Koreans love meat and Seoul is a great city for meat lovers. Since beef was very scarce in Korea, Koreans eat almost every part of the cow. (Check out this interesting post about the difference between the US and Korean beef cuts: here). If you’ve been to a Korean restaurant and if you’re not a vegetarian, you probably have had a Korean barbecue dish like bulgogi (marinated barbequed beef), galbi (ribs), or samgyeopsal (pork belly).
But have you heard of suyuk? The name literally means “water meat,” which doesn’t sound too appetizing. And honestly, it doesn’t even taste that special. It’s boiled beef or pork that usually tastes quite bland without soy sauce or salty shrimp dip. It’s the remaining meat after making beef or pork soup.
But after discovering Baeksong, an old restaurant near Gyeongbokgung, my thoughts about suyuk are forever changed. Before Baeksong, I thought “why eat meat drained of juice when you can eat it flavorfully grilled?” I never even liked suyuk that much. But Baeksong taught me what real suyuk should be. To borrow my dad’s words, it really is “the best watered down beef.”
Unlike ordinary suyuk, Baeksong’s has three layers. The top is various parts of high quality Korean beef, including: brisket, cow’s foot, oxtail, joints, tendons, and tongue. The second layer is lots of cabbage and lettuce, and the last layer is milky white soup of meat and veggies. The whole dish is kept warm by the radiating charcoal on the bottom.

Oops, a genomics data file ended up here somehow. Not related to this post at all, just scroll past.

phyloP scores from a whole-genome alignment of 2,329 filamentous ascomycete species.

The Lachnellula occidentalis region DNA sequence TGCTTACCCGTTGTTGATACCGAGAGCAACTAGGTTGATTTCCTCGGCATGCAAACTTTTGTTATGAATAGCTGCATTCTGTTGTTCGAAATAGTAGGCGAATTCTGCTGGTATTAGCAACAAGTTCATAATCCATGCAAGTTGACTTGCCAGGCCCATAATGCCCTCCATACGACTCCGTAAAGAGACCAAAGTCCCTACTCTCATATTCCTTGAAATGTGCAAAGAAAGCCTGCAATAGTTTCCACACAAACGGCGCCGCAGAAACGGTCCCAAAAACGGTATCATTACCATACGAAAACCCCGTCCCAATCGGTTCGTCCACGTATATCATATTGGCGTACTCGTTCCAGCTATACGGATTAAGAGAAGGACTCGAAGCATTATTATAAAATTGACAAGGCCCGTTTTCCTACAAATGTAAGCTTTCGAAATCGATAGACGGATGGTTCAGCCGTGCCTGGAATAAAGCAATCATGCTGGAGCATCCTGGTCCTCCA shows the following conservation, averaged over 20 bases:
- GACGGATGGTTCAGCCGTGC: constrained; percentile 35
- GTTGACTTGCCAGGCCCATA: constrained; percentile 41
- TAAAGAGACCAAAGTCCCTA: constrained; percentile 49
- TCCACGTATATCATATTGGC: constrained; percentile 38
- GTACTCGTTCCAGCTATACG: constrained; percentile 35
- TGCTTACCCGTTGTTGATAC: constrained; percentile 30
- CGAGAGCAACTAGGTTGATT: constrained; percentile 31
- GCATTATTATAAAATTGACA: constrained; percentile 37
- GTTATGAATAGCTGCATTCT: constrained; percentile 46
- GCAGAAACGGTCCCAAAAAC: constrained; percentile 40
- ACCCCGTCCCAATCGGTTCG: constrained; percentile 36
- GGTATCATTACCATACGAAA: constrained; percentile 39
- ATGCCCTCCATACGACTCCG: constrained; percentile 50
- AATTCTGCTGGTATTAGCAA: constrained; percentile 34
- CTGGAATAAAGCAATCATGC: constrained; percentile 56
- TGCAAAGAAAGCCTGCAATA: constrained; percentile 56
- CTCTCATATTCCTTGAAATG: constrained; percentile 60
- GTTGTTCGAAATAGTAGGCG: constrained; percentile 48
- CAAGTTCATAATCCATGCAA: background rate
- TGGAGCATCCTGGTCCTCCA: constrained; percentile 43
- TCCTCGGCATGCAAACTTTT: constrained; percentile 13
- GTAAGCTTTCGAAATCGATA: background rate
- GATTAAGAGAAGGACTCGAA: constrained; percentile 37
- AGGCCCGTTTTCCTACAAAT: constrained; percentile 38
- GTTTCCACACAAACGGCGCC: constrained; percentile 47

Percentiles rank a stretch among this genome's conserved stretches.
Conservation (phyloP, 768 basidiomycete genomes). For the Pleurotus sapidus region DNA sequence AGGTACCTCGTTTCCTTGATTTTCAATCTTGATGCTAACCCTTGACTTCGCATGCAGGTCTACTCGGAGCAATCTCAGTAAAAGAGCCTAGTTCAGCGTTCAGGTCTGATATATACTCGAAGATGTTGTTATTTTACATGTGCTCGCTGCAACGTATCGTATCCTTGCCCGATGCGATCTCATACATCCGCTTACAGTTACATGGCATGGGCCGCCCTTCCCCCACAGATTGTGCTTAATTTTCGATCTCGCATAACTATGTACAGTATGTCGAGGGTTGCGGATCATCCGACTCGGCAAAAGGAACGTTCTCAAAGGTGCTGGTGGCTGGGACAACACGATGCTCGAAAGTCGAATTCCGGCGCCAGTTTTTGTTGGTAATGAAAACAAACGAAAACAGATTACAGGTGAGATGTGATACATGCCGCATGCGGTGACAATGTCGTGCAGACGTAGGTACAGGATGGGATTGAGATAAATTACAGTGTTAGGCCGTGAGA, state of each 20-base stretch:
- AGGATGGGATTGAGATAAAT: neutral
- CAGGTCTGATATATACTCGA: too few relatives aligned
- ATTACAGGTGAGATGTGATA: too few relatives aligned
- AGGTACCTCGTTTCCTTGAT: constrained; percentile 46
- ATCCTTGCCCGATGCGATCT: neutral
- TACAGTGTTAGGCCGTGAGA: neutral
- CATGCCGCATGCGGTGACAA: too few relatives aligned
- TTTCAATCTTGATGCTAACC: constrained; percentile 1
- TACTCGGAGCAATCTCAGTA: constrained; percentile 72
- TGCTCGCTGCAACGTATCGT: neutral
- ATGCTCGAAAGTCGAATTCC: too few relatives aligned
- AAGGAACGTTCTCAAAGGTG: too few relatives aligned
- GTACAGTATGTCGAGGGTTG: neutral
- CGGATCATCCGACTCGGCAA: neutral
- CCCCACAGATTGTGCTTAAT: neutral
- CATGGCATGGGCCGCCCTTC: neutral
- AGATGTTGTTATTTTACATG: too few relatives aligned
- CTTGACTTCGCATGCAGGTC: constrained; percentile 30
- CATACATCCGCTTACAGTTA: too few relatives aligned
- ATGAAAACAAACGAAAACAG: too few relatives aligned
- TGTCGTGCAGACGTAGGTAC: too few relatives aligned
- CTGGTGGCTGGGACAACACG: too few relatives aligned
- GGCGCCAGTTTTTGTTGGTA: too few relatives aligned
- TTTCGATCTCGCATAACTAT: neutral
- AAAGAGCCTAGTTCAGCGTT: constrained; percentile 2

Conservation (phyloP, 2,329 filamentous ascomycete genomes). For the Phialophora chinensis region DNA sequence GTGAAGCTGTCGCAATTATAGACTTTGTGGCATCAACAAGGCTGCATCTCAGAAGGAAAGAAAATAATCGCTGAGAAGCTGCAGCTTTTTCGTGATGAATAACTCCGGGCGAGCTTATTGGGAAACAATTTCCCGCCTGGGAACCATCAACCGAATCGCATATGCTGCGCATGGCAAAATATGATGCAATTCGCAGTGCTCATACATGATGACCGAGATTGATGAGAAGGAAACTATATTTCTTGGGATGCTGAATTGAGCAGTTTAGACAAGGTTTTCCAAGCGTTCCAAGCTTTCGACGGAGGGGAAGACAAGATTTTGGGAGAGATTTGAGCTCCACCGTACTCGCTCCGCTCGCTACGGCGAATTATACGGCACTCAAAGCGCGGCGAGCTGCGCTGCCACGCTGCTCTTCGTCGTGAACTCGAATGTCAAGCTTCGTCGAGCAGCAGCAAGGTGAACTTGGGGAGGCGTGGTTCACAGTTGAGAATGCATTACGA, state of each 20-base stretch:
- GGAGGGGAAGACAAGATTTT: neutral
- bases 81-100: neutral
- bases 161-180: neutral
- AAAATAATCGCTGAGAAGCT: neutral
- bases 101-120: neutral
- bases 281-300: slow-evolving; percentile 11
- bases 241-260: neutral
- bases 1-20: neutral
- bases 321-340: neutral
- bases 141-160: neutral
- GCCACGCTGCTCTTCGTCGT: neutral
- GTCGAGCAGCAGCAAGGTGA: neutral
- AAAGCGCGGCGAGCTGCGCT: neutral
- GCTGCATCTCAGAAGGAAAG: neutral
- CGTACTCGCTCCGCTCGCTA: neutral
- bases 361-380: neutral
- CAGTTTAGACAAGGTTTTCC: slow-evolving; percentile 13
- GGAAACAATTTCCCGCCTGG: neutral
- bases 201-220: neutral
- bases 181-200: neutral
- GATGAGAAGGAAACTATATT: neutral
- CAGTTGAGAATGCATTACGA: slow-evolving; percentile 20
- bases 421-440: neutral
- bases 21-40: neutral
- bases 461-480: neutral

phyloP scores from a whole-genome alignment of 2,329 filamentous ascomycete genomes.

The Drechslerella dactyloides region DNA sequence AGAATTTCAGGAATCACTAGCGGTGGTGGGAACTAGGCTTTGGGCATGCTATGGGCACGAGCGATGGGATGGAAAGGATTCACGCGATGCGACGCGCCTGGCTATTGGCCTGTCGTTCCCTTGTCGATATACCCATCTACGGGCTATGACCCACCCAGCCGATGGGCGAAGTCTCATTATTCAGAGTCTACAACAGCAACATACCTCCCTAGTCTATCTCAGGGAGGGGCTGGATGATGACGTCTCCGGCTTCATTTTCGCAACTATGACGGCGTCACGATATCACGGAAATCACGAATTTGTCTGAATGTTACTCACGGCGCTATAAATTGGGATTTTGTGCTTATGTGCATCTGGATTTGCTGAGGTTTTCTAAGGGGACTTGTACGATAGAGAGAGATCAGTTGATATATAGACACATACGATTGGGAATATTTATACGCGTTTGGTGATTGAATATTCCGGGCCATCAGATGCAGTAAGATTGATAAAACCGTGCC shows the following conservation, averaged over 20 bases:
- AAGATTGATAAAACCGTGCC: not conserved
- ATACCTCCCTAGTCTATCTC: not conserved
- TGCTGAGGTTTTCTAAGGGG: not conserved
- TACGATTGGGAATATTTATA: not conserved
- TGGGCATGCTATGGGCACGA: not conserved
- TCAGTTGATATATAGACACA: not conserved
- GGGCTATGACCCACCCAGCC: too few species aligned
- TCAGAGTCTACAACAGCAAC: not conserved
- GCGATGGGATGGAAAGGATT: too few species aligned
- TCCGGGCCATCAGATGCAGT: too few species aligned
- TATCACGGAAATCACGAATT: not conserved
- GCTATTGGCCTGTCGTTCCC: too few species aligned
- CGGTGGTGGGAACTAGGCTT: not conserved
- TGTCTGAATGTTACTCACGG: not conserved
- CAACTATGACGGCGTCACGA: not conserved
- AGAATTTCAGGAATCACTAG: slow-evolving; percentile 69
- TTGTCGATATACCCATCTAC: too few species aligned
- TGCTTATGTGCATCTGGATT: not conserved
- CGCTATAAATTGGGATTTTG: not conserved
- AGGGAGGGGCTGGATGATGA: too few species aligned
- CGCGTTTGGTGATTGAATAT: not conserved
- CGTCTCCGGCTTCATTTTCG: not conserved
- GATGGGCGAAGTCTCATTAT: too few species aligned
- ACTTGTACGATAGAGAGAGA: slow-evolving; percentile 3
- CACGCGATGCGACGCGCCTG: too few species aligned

In Baeksong’s version of suyuk, the meat is exceedingly soft, tender, and juicy, despite having been boiled once. Somehow it managed to retain all the moisture and flavor without being greasy and fattening. The joints and tendons can be very tough if cooked improperly, but Baeksong’s is creamy and chewy.
Surprisingly the cabbage in this dish tastes just as good as the meat itself. The cabbage is coated with the meat’s deeper flavors and it has been cooked until it melts into a silky, soft texture. Its sweetness is a pleasure to indulge in, when paired with the meat. After devouring the meat and vegetables, you’re left with a delectable broth – the honest essence of beef and veggies, with no other intruding flavors.
Although it isn’t an inexpensive dish (a big sized suyuk is 80,000 KRW, or approximately $70 USD), it’s intended to feed 3~4 people. By paying a little extra, you’re also ensuring that you are eating the best quality meat. Baeksong is also a great place for seolleongtang (ox bone soup) since they don’t use MSG or peanut butter to simulate the “rich taste.”
Koreans consider local beef as the highest quality beef because it tastes better than imported ones. Baeksong claims to use only local, natural ingredients and premium quality Korean beef. And you cannot help but believe their claim when you taste their food. It’s open all the time, so whenever you feel like having a good bowl of beef soup or quality meat without grease and guilt, this is the place for you.
Baeksong (Changseong-dong 153-1, Jongno-gu; Subway Line 3 (Orange Line), Gyeongbokgung stop, Exit #3; Tel. 82-2-736-3565; Open 24/7; ₩9,000 ~ ₩40,000 per person)